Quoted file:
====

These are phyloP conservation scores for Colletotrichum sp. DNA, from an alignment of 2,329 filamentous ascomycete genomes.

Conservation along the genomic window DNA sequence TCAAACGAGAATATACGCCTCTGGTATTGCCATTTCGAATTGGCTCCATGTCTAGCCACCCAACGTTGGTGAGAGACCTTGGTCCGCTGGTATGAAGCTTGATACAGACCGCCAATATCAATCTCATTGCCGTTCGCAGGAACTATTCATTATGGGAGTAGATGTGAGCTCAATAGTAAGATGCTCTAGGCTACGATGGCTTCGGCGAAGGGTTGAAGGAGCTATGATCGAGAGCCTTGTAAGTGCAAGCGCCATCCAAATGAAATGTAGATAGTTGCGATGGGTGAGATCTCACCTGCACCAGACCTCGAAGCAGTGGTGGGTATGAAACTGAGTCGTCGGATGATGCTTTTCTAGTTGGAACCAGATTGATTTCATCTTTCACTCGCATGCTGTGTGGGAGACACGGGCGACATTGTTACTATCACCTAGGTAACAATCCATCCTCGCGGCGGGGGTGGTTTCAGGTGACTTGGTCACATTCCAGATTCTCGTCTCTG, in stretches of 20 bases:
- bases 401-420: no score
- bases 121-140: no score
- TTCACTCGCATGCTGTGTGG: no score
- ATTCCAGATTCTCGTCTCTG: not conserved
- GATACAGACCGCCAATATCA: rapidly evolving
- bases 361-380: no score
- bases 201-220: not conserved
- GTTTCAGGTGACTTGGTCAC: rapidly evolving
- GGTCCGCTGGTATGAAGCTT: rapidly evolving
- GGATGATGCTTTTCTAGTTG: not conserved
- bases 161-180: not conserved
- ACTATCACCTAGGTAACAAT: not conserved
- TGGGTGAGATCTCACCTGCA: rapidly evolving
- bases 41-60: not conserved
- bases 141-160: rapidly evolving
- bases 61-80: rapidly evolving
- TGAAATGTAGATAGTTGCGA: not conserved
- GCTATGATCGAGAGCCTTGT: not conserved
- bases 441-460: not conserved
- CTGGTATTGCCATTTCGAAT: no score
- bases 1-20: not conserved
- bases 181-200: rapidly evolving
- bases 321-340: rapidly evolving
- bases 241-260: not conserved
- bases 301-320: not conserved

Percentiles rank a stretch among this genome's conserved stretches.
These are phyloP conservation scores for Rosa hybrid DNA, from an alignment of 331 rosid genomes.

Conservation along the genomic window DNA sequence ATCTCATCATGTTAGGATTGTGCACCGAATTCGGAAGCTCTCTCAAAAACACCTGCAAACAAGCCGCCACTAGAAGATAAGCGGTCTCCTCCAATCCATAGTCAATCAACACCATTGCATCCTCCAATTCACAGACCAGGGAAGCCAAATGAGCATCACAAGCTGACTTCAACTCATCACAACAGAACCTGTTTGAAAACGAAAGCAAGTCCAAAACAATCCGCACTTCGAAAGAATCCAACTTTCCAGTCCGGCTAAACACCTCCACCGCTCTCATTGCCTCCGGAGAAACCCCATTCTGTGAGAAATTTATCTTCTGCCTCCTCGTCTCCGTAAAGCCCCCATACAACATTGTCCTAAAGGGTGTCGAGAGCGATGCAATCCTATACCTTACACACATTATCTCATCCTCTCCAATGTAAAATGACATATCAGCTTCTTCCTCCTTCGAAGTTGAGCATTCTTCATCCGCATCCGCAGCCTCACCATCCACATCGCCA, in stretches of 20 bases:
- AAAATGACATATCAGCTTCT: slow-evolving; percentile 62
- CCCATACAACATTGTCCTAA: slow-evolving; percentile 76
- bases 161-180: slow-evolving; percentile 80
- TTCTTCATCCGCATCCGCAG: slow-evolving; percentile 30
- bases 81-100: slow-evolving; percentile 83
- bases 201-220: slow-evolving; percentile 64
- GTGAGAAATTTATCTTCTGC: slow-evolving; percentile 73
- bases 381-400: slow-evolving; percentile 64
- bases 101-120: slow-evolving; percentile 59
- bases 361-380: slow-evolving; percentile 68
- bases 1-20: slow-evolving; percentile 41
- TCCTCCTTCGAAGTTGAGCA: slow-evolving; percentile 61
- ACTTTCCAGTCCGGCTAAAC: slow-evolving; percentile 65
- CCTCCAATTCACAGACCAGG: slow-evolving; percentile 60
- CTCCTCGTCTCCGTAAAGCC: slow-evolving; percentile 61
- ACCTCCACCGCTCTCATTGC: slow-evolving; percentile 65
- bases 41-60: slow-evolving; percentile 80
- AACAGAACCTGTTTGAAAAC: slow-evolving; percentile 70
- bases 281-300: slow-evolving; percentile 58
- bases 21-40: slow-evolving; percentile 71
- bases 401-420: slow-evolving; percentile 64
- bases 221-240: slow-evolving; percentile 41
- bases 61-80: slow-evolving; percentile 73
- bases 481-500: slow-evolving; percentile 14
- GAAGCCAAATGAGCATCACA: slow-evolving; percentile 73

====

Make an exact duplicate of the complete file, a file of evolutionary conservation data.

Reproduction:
These are phyloP conservation scores for Colletotrichum sp. DNA, from an alignment of 2,329 filamentous ascomycete genomes.

Conservation along the genomic window DNA sequence TCAAACGAGAATATACGCCTCTGGTATTGCCATTTCGAATTGGCTCCATGTCTAGCCACCCAACGTTGGTGAGAGACCTTGGTCCGCTGGTATGAAGCTTGATACAGACCGCCAATATCAATCTCATTGCCGTTCGCAGGAACTATTCATTATGGGAGTAGATGTGAGCTCAATAGTAAGATGCTCTAGGCTACGATGGCTTCGGCGAAGGGTTGAAGGAGCTATGATCGAGAGCCTTGTAAGTGCAAGCGCCATCCAAATGAAATGTAGATAGTTGCGATGGGTGAGATCTCACCTGCACCAGACCTCGAAGCAGTGGTGGGTATGAAACTGAGTCGTCGGATGATGCTTTTCTAGTTGGAACCAGATTGATTTCATCTTTCACTCGCATGCTGTGTGGGAGACACGGGCGACATTGTTACTATCACCTAGGTAACAATCCATCCTCGCGGCGGGGGTGGTTTCAGGTGACTTGGTCACATTCCAGATTCTCGTCTCTG, in stretches of 20 bases:
- bases 401-420: no score
- bases 121-140: no score
- TTCACTCGCATGCTGTGTGG: no score
- ATTCCAGATTCTCGTCTCTG: not conserved
- GATACAGACCGCCAATATCA: rapidly evolving
- bases 361-380: no score
- bases 201-220: not conserved
- GTTTCAGGTGACTTGGTCAC: rapidly evolving
- GGTCCGCTGGTATGAAGCTT: rapidly evolving
- GGATGATGCTTTTCTAGTTG: not conserved
- bases 161-180: not conserved
- ACTATCACCTAGGTAACAAT: not conserved
- TGGGTGAGATCTCACCTGCA: rapidly evolving
- bases 41-60: not conserved
- bases 141-160: rapidly evolving
- bases 61-80: rapidly evolving
- TGAAATGTAGATAGTTGCGA: not conserved
- GCTATGATCGAGAGCCTTGT: not conserved
- bases 441-460: not conserved
- CTGGTATTGCCATTTCGAAT: no score
- bases 1-20: not conserved
- bases 181-200: rapidly evolving
- bases 321-340: rapidly evolving
- bases 241-260: not conserved
- bases 301-320: not conserved

Percentiles rank a stretch among this genome's conserved stretches.
These are phyloP conservation scores for Rosa hybrid DNA, from an alignment of 331 rosid genomes.

Conservation along the genomic window DNA sequence ATCTCATCATGTTAGGATTGTGCACCGAATTCGGAAGCTCTCTCAAAAACACCTGCAAACAAGCCGCCACTAGAAGATAAGCGGTCTCCTCCAATCCATAGTCAATCAACACCATTGCATCCTCCAATTCACAGACCAGGGAAGCCAAATGAGCATCACAAGCTGACTTCAACTCATCACAACAGAACCTGTTTGAAAACGAAAGCAAGTCCAAAACAATCCGCACTTCGAAAGAATCCAACTTTCCAGTCCGGCTAAACACCTCCACCGCTCTCATTGCCTCCGGAGAAACCCCATTCTGTGAGAAATTTATCTTCTGCCTCCTCGTCTCCGTAAAGCCCCCATACAACATTGTCCTAAAGGGTGTCGAGAGCGATGCAATCCTATACCTTACACACATTATCTCATCCTCTCCAATGTAAAATGACATATCAGCTTCTTCCTCCTTCGAAGTTGAGCATTCTTCATCCGCATCCGCAGCCTCACCATCCACATCGCCA, in stretches of 20 bases:
- AAAATGACATATCAGCTTCT: slow-evolving; percentile 62
- CCCATACAACATTGTCCTAA: slow-evolving; percentile 76
- bases 161-180: slow-evolving; percentile 80
- TTCTTCATCCGCATCCGCAG: slow-evolving; percentile 30
- bases 81-100: slow-evolving; percentile 83
- bases 201-220: slow-evolving; percentile 64
- GTGAGAAATTTATCTTCTGC: slow-evolving; percentile 73
- bases 381-400: slow-evolving; percentile 64
- bases 101-120: slow-evolving; percentile 59
- bases 361-380: slow-evolving; percentile 68
- bases 1-20: slow-evolving; percentile 41
- TCCTCCTTCGAAGTTGAGCA: slow-evolving; percentile 61
- ACTTTCCAGTCCGGCTAAAC: slow-evolving; percentile 65
- CCTCCAATTCACAGACCAGG: slow-evolving; percentile 60
- CTCCTCGTCTCCGTAAAGCC: slow-evolving; percentile 61
- ACCTCCACCGCTCTCATTGC: slow-evolving; percentile 65
- bases 41-60: slow-evolving; percentile 80
- AACAGAACCTGTTTGAAAAC: slow-evolving; percentile 70
- bases 281-300: slow-evolving; percentile 58
- bases 21-40: slow-evolving; percentile 71
- bases 401-420: slow-evolving; percentile 64
- bases 221-240: slow-evolving; percentile 41
- bases 61-80: slow-evolving; percentile 73
- bases 481-500: slow-evolving; percentile 14
- GAAGCCAAATGAGCATCACA: slow-evolving; percentile 73